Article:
Cladophora are branched, filamentous green algae that grow in relatively shallow water, significantly contributing to summer odour problems along the lakefront. (Algae are water plants containing chlorophyll. "Algae" is plural; a single plant is an "alga".)
Cladophora is the source of odour in the lake.
Life Cycle of Algae
Cladophora grow quickly in May and June. By July they completely cover the rocky lake bottom to a depth of 10 metres (32 feet) with filaments as tall as 38 centimetres (15 inches).
At this point, the filaments are less firmly attached to the lake bottom and are easily removed by the waves. Strong winds disturb large quantities of algae, creating floating masses that wash up on the shore and decay, causing septic odours. Storms can also clean algae off the beach.
Why Shoreline Algae Grow Along Lake Ontario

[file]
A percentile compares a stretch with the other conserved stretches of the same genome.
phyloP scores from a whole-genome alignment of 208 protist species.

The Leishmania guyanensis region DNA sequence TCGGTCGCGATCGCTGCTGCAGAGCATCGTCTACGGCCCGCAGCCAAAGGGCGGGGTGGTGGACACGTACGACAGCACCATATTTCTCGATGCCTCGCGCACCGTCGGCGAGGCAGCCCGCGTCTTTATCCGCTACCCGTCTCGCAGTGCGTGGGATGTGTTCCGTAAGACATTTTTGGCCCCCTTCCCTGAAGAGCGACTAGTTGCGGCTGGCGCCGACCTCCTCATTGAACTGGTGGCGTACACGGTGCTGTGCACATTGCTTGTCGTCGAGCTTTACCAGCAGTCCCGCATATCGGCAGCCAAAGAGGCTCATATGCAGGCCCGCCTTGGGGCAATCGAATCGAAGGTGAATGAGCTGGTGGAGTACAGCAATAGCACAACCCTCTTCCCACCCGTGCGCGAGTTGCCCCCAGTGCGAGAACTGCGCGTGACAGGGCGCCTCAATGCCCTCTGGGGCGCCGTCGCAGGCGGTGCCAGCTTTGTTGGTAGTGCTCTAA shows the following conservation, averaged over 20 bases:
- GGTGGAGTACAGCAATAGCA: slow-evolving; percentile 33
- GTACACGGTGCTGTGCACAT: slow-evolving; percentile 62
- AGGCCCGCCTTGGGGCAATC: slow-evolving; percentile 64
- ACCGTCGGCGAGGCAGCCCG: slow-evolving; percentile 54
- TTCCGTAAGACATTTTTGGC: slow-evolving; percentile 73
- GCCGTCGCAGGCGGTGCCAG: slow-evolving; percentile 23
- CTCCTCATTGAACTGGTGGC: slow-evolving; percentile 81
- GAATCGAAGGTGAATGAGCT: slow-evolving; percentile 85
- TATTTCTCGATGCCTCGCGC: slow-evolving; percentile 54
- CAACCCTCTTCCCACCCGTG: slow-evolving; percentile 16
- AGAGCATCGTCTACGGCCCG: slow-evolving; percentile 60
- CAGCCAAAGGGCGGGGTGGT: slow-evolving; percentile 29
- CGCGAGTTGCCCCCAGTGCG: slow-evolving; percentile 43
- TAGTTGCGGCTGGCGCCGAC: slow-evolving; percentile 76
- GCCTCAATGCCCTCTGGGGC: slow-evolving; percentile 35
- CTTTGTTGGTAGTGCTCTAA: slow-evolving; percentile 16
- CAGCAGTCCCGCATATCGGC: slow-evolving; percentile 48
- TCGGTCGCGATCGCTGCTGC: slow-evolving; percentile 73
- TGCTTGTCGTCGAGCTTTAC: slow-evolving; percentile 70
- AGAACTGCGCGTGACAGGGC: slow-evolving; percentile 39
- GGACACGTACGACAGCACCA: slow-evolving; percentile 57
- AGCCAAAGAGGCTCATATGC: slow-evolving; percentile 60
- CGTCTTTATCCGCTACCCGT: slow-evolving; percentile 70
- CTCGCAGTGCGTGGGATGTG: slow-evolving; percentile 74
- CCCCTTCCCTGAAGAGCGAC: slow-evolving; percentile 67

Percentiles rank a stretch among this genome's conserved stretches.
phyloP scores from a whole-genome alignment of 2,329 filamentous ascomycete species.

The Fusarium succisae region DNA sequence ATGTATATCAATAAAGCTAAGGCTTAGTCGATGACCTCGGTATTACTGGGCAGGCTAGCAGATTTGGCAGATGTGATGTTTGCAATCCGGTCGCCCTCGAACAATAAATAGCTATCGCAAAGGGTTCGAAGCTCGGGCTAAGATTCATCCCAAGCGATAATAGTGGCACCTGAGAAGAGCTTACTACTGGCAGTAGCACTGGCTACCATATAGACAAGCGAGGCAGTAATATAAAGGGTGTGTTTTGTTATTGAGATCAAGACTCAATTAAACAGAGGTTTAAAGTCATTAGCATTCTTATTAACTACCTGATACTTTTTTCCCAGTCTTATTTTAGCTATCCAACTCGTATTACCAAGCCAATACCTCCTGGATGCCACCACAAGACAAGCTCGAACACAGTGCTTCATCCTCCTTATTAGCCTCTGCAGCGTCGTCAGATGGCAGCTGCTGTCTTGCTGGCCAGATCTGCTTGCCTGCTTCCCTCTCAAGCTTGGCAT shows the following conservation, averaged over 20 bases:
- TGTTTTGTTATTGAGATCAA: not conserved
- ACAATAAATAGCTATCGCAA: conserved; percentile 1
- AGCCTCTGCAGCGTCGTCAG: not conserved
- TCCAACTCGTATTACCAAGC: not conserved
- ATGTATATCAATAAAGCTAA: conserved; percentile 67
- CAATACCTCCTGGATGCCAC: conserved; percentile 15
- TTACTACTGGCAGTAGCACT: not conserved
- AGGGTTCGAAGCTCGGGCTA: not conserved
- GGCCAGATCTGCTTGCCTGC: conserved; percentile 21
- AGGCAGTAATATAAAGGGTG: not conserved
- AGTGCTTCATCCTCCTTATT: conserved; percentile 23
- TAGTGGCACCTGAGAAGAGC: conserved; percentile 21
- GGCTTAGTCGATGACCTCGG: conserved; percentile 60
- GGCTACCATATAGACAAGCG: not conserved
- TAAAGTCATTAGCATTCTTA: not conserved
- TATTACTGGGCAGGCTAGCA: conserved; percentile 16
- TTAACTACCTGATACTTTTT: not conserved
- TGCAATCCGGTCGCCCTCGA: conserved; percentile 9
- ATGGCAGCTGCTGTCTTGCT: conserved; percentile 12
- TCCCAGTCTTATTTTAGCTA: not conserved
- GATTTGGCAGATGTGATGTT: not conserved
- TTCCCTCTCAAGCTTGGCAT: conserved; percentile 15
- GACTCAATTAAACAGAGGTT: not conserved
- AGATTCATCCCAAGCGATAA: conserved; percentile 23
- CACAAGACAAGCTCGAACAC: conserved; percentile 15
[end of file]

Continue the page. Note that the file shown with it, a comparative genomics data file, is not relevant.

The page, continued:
- A shallow, rocky shoreline
The Lake Ontario shoreline is perfect for Cladophora. Algae on the rocky lake bottom reach over one kilometre from shore to a depth of 10 metres.
- Water clarity
Cladophora need light to grow and prefer calm, clear, sunny days. Zebra mussels, originally imported from the Mediterranean in ballast water from ships, filter the water and allow algae to grow at greater depths.
Because algae are plants, they need food to grow. Cladophora can quickly absorb available nutrients in the water. They can also store nutrients, which helps sustain growth should food sources be limited.
Cladophora growth depends on the temperature of the lake water. The earlier the water temperature rises in the spring, the more the algae will grow.
When the water temperature reaches 18 - 20 degrees Celsius, Cladophora begin to die. It's these dead, rotting algae that smell, so stronger odours tend to occur in mid-to-late summer, depending on summer temperatures.
Learn More About Algae
For more information on Cladophora, e-mail or call 905-791-7800